PRESCOTT - Environmental groups are joining in a free rally and panel discussion Wednesday in Prescott for "Verde River Awareness Day."
Organizers say it is an effort to step up their push for a comprehensive mitigation plan to avoid hurting the Verde River before Prescott-area municipalities build pipelines to the Big Chino aquifer.
"We thought this was a good time to restate the need for comprehensive mitigation and protection for the Verde River as the communities seem intent on moving forward with the pipeline," said Michelle Harrington, rivers conservation manager for the Center for Biological Diversity. "We continue to ask for something without receiving any answer."
Scientists generally agree that the Big Chino aquifer supplies at least 80 percent of the baseflow for the Upper Verde River.
"I guess we've come to the place where we need to try everything we can, because the municipalities aren't listening," Citizens Water Advocacy Group member Leslie Hoy said.
Other groups sponsoring the events are the Sierra Club and Arizona Wilderness Coalition.
Today's events (Jan. 28) begin with a rally on the Yavapai County courthouse plaza in Prescott, from noon to 1 p.m. The first half of the rally features short speeches, followed by street theatre and music.
Then at 5:30 p.m. to 8 p.m. at the Prescott College Crossroads center, 220 Grove Ave., group leaders will participate in a panel discussion called "Big Chino Pipeline vs. the Verde River: Your Water, Your River, Your Future."
Topics include the relationship between the Big Chino aquifer and the Verde River, potential contents of a mitigation plan, and pipeline economics.
People can arrive as early as 4 p.m. to see informational displays. Pizza and beverages will be provided.
Chino Valley Mayor Karen Fann says her town still plans to produce a written mitigation plan before construction of any pipeline.
Chino has no construction timeline since its contract with a Big Chino landowner expired at the end of 2007. The Chino Grande ranch owners couldn't get pipeline financing because of the tough economic times and lawsuit threats from the Salt River Project that serves Phoenix water customers, Fann said.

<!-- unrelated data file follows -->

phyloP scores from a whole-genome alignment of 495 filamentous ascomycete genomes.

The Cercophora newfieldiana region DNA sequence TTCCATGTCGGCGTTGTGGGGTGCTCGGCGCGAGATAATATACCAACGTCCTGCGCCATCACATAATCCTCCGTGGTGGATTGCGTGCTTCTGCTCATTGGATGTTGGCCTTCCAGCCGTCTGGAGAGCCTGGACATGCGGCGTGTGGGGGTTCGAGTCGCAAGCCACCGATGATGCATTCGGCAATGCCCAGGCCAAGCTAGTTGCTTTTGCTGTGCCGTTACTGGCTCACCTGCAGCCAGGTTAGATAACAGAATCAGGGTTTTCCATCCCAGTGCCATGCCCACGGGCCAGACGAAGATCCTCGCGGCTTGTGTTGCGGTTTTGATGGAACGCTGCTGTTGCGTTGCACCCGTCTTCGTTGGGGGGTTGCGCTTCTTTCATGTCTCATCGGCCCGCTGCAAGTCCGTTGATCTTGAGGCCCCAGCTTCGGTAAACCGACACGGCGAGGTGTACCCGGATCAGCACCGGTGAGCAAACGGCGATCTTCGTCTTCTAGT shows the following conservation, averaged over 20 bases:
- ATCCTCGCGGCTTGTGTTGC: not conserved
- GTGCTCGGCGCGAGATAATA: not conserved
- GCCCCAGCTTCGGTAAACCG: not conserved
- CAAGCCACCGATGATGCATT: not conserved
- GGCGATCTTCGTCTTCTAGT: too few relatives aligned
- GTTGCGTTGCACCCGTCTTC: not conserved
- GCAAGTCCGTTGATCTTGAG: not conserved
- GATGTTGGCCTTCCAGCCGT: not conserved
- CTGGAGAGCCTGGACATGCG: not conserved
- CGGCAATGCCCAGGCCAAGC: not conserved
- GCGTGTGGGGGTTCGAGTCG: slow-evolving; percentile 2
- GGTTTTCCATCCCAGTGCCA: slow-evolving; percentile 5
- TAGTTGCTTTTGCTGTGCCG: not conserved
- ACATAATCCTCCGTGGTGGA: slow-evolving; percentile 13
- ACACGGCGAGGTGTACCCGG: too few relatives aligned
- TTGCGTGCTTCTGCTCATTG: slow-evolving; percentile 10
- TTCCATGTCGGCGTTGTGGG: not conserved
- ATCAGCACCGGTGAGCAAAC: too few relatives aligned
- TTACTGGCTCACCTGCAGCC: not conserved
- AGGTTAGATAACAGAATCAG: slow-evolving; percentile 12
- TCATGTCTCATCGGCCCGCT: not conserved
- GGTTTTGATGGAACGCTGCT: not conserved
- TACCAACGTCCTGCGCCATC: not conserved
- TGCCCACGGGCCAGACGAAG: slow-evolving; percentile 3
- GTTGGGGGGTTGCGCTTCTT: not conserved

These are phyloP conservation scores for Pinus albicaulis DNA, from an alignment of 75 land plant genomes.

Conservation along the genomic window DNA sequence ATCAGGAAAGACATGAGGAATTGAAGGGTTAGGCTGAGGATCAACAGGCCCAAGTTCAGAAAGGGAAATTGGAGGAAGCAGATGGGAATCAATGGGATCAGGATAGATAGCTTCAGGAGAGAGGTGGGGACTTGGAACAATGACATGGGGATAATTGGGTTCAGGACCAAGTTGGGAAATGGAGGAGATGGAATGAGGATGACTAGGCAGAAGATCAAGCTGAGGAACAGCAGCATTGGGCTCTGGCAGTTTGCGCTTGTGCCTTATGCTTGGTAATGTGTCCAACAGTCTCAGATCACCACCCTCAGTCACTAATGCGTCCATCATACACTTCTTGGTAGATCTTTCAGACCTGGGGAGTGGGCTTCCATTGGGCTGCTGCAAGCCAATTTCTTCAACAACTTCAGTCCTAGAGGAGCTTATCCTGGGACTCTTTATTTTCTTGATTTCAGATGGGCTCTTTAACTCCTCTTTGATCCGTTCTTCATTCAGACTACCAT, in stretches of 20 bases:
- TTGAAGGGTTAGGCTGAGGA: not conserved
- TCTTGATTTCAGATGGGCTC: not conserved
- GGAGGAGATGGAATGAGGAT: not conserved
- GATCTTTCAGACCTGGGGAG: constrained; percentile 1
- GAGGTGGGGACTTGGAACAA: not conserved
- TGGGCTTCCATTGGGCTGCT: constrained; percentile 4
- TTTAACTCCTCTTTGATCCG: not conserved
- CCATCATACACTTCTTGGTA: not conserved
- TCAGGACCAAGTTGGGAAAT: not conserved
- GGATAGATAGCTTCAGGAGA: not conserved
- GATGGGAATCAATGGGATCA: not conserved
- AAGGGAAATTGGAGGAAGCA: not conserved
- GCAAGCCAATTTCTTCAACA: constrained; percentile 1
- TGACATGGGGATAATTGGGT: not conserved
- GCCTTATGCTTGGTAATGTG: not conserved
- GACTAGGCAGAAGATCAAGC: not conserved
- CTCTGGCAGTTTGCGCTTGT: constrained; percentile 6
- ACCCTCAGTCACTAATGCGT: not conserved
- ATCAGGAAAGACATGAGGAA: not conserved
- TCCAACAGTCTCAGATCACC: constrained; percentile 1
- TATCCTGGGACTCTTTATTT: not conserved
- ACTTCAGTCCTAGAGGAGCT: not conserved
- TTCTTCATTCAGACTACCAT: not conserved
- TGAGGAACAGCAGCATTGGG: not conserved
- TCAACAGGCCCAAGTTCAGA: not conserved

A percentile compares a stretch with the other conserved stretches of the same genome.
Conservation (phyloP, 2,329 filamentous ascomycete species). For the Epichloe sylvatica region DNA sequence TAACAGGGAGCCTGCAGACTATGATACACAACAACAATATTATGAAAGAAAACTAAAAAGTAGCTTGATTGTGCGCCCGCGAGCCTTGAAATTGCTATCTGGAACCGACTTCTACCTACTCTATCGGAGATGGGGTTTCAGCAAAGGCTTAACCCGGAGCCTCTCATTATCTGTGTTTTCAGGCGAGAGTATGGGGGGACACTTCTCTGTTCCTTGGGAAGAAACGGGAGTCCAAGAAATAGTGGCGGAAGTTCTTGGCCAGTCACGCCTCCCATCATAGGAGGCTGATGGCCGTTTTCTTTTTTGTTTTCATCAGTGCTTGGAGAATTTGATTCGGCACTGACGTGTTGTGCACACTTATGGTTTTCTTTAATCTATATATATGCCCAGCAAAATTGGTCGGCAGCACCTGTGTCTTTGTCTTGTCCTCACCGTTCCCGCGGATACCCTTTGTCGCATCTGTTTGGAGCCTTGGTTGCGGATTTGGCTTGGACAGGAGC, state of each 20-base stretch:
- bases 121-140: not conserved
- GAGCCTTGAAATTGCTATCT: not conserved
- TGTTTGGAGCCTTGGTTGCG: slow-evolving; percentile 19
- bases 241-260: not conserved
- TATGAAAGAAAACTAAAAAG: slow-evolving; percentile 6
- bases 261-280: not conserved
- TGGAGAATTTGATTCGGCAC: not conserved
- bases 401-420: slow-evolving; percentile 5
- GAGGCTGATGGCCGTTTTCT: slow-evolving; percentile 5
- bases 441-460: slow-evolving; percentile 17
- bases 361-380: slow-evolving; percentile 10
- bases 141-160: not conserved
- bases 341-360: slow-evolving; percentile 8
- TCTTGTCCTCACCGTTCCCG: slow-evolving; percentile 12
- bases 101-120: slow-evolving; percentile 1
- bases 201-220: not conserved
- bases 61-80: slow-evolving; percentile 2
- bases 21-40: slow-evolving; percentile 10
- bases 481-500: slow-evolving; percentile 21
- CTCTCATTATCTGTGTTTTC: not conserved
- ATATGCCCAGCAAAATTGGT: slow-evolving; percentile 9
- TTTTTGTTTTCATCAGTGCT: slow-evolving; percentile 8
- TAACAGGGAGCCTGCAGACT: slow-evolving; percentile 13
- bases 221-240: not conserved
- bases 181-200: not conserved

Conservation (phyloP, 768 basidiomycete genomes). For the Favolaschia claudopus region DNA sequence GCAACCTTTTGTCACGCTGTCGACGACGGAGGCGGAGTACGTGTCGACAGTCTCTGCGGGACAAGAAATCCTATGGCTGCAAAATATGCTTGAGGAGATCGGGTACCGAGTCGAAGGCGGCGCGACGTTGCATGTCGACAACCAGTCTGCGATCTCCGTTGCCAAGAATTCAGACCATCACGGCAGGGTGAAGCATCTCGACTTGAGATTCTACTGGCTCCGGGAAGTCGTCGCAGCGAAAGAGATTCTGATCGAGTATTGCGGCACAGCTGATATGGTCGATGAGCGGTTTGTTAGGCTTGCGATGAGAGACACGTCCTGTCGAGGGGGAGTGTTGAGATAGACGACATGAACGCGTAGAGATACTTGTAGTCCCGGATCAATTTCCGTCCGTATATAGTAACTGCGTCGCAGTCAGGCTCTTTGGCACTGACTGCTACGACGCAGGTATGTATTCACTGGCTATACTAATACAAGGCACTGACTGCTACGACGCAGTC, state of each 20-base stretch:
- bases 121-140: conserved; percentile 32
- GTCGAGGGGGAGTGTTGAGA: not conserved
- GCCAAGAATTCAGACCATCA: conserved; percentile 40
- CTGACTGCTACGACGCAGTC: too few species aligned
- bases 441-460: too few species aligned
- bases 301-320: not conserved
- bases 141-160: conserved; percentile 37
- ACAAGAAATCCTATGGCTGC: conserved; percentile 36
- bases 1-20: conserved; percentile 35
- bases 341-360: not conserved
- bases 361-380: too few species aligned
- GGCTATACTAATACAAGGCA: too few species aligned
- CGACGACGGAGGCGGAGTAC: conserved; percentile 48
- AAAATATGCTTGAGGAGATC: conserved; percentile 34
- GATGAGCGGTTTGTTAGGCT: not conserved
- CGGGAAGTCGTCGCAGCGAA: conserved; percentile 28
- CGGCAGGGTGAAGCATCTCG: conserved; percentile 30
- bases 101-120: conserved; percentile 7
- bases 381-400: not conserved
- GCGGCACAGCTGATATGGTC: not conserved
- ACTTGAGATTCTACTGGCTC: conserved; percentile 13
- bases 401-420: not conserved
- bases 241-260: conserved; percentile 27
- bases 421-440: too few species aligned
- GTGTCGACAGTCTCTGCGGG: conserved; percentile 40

Prescott and Prescott Valley have mitigation plans for avoiding impacts to the river, Prescott Mayor Jack Wilson said.
While they have not produced those plans in a single document, they have cited activities such as conservation easements on 10,000 acres of the Big Chino Valley, 3,300 acre-feet of historical irrigation water that they have set aside for mitigation, a groundwater computer model, and monitoring wells.
A formal U.S. Fish and Wildlife Service Habitat Conservation Plan would unnecessarily delay the project and wouldn't prevent thousands of new household wells in the Big Chino Valley, Wilson said.
The environmental groups also had planned to present the Upper Verde River Watershed Protection Coalition with petitions containing thousands of signatures that call for a mitigation plan Jan. 28, but the coalition cancelled its meeting.
Fann, the coalition's chair, said the coalition's technical advisors didn't have a quorum at their last meeting where they were going to make recommendations for the coalition meeting.
Big Chino panel speakers
Speakers and topics at the 5:30 p.m. Jan. 28 Big Chino panel include:
"Why We Should Care about the Verde River" by Joanne Oellers, Verde campaign coordinator for the Center for Biological Diversity.
"Why Pumping in Big Chino Valley Threatens the Verde River," from Bill Meyer and Ed Wolfe, retired U.S. Geological Survey scientists who have studied the region.
"A Mitigation Plan: What Could It Include?" from John Zambrano, vice president of the Citizens Water Advocacy Group (CWAG) and retired environmental and water resources engineer.
"Will We Need Big Chino Water Soon, and Who Will Pay for it?" from Howard Mechanic, CWAG public policy committee chair, Prescott Water Conservation/Safe Yield Committee vice chair, and Upper Verde River Watershed Protection Coalition safe yield workgroup member.
"Questioning the Economic Case for the Big Chino Pipeline" from John Danforth, CWAG treasurer, former senior vice president and director of research at the Federal Reserve Bank of Minneapolis, and former associate economist of the Federal Open Market Committee.
"Upper Verde Wild and Scenic River" from Gary Beverly of the Sierra Club.
Closing remarks from Michelle Harrington, Center for Biological Diversity.
Future monthly CWAG meetings will expand on some of the panel topics.
For example at the CWAG meeting at 10 a.m. Feb. 14, Danforth and Mechanic will discuss economic issues surrounding the proposed pipelines.
For more information, see www.cwagaz.org.